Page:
IT manager, School of Oriental and African Studies Peer review is likely to change. Individuals will put up publications, they will be challenged, defended, perhaps modified and challenged again. Journal publishers will either become part of this process from the outset, or collect papers (we will still probably call them that, just as we still refer to type leading) that have stood the test of the CyberOnslaught for their recommended archives.
The success of online publications will depend on quality and reputation. Currently there is so much dross on the Net that people are reading publications well outside of their field, just to see what is happening. This will stabilise as more publications come online. The first to get there, with quality productions, will establish an Internet reputation, get themselves into readers' virtual bookmarks and fill the CyberNiche. The scramble for the Post-Gutenburg Galaxy is now on - I'm tipping well organised publishing houses and universities, that have equipped themselves to conquer the wires, as the new colonialists.
Peer commentary is a supplement, not a substitute, for peer review. Halliday's comment contains the seeds of its own refutation: There is indeed already a great deal of dross on the Net. With more quality there will inevitably come still more dross. How to sort it out? How to ensure that the quality (currently controlled by peer review) is maintained? Quality control in paper scientific publication is not a combination Darwinian struggle plus popularity poll. Why imagine it would/should be that on the Net? Peer review is medium-independent. Peer commentary is a supplement to peer review, not a substitute. If anyone should know, it's me, having edited a peer-reviewed journal of open peer commentary for more than 15 years.
You seem to be answering a point I'm not raising. The thrust of my argument is that because the peer review process is changing (quite how it is and will change we may disagree about - I have little real experience here and bow to yours) there is a sense of urgency that publishers should recognise if they want to capture the network market. By replying only to my last two paragraphs you have refocused my argument away from urgency, towards peer review, which is not what I'm talking about. In fact, your entertaining and mildly anarchistic proposal to bring down the paper house of cards would accelerate the urgency.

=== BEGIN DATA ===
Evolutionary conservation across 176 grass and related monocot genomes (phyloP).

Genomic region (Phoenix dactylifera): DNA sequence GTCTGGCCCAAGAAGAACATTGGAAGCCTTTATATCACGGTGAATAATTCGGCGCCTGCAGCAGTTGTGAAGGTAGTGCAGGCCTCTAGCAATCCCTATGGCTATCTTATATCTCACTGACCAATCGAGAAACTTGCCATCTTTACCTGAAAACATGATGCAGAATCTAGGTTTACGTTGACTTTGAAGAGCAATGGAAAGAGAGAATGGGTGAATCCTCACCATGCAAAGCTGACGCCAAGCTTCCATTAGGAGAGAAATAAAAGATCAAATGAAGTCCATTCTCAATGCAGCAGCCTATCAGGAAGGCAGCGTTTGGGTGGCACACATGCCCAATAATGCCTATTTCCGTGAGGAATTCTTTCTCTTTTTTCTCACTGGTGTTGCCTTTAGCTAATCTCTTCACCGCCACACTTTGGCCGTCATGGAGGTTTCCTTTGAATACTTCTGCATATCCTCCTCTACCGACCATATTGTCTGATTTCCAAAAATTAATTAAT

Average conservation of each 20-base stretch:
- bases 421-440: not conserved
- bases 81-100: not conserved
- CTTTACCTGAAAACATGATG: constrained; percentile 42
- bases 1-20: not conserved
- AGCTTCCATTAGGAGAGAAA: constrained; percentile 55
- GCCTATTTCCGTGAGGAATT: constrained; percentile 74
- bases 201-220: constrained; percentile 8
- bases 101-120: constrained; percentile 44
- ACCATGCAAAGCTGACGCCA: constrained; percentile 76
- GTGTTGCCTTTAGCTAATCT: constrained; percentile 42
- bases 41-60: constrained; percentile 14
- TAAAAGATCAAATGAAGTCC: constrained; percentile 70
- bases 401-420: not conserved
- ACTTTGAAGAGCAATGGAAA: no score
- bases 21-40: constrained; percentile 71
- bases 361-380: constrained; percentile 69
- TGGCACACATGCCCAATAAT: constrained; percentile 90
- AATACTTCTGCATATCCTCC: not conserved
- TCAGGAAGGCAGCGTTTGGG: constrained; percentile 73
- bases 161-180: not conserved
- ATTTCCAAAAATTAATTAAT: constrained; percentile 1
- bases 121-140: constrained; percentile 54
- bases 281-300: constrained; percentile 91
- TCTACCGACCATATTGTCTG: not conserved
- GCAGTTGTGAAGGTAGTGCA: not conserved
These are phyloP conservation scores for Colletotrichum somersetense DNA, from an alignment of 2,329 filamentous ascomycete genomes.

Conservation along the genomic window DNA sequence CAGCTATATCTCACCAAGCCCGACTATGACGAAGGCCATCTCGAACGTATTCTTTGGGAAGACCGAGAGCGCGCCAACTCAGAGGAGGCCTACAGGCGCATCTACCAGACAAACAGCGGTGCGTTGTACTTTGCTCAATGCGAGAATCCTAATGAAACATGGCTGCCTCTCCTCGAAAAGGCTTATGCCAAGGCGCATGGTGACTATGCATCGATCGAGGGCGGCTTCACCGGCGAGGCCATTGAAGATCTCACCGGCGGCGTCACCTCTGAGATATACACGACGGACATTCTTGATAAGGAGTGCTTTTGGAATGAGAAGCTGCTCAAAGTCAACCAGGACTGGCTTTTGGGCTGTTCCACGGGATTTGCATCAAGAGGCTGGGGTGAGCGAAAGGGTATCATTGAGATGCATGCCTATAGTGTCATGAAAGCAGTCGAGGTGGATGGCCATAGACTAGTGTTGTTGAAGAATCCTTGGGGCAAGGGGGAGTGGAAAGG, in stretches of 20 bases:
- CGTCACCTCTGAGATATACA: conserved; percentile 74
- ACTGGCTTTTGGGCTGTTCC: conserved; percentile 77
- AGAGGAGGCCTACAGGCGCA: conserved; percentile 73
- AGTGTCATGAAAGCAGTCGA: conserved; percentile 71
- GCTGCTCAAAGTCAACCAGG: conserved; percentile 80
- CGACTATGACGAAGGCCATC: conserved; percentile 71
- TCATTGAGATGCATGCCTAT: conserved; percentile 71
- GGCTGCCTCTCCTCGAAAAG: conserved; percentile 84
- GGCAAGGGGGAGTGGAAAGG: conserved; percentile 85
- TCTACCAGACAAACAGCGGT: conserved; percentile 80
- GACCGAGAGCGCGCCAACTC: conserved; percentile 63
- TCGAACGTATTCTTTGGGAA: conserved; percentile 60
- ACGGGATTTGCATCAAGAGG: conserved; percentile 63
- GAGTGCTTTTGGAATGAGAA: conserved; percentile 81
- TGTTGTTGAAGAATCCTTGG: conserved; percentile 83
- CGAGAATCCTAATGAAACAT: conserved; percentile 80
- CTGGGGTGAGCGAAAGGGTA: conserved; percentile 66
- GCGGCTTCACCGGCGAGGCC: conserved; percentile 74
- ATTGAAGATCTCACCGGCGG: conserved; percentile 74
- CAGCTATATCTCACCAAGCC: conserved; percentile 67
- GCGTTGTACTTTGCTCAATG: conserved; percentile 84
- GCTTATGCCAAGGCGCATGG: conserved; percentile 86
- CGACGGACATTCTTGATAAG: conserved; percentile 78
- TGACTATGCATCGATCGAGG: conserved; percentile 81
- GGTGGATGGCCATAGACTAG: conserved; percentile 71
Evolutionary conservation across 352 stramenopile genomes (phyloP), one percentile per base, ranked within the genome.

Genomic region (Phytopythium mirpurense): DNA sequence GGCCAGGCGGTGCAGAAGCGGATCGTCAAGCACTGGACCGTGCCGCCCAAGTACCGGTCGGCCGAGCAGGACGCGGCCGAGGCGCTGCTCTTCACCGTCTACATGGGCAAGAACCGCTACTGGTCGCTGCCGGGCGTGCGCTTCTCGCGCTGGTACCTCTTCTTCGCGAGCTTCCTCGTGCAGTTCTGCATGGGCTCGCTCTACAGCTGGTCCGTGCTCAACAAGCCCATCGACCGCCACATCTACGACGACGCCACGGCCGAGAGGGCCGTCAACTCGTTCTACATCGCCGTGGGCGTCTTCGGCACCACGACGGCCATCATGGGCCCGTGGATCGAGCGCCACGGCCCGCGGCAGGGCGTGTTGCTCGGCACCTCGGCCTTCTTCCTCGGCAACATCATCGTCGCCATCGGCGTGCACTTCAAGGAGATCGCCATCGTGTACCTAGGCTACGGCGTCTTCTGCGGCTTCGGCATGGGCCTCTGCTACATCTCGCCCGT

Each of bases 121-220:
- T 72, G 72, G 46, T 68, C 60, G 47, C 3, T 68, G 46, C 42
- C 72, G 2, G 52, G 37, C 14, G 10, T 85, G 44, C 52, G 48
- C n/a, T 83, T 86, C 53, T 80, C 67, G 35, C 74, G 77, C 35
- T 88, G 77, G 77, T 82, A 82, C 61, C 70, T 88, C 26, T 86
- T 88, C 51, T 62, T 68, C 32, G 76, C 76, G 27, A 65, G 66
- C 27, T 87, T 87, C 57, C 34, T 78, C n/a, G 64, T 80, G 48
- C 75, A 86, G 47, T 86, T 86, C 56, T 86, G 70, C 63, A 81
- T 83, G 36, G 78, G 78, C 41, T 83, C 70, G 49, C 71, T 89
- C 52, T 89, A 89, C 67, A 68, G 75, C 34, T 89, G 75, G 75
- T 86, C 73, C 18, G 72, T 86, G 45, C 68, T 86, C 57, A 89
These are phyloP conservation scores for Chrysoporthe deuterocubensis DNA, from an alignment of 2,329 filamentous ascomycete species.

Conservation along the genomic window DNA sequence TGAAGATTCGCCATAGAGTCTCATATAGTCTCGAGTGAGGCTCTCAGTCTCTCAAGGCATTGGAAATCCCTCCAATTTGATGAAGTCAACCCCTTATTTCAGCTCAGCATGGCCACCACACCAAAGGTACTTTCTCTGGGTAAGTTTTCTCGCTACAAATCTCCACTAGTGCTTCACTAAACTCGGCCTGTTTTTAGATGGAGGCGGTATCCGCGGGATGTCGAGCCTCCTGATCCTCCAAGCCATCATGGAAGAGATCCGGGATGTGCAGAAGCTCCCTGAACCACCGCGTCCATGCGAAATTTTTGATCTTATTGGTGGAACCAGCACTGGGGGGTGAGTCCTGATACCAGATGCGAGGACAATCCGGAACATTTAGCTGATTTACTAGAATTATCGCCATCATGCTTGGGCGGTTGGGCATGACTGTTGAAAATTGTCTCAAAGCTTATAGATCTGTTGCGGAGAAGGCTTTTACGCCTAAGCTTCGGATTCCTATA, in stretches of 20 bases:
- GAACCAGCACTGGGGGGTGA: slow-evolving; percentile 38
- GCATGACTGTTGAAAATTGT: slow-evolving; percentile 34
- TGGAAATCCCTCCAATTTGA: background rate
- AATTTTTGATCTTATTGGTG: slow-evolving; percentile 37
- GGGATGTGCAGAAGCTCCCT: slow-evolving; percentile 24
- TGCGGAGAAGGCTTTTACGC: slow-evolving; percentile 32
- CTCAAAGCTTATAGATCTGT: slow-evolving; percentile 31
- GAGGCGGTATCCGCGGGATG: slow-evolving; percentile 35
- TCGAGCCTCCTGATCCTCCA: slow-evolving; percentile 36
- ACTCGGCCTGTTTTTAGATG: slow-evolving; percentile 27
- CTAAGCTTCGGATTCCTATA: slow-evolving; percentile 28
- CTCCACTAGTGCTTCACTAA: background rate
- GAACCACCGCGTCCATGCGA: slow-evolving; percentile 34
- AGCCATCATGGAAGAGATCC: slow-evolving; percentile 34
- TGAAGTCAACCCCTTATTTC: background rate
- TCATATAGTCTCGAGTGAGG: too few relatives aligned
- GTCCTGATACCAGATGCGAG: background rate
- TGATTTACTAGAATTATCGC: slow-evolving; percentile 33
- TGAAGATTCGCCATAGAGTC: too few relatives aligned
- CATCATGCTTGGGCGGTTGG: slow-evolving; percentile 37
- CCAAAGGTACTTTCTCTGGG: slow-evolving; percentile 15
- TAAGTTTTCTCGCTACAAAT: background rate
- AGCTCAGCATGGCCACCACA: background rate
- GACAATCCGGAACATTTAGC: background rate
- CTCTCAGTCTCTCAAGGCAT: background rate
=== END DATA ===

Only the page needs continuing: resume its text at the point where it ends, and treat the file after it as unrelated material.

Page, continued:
You're right that I've refocussed on the small part of your comment where we have a disagreement.
Yes, there's urgency about launching the paper fleet into the PostGutenberg Galaxy as soon as possible, but one of the retardants to that is (in my view) the absence of peer review up there. Serious scholars and scientists consequently don't think it's a fit place for high quality work. And suggestions (like yours, I'm afraid) to the effect that there may be another way - perhaps open criticism and comments on unrefereed papers serving as a guide - are (in my opinion) inadvertently acting to preserve this status quo, rather than hastening the Post-Gutenberg era.
Peer review, I agree will need to stay. Peer commentary will supplement it, I agree. Our point of departure, I think, is that I expect the review process to change as the exponential growth of Web users continues.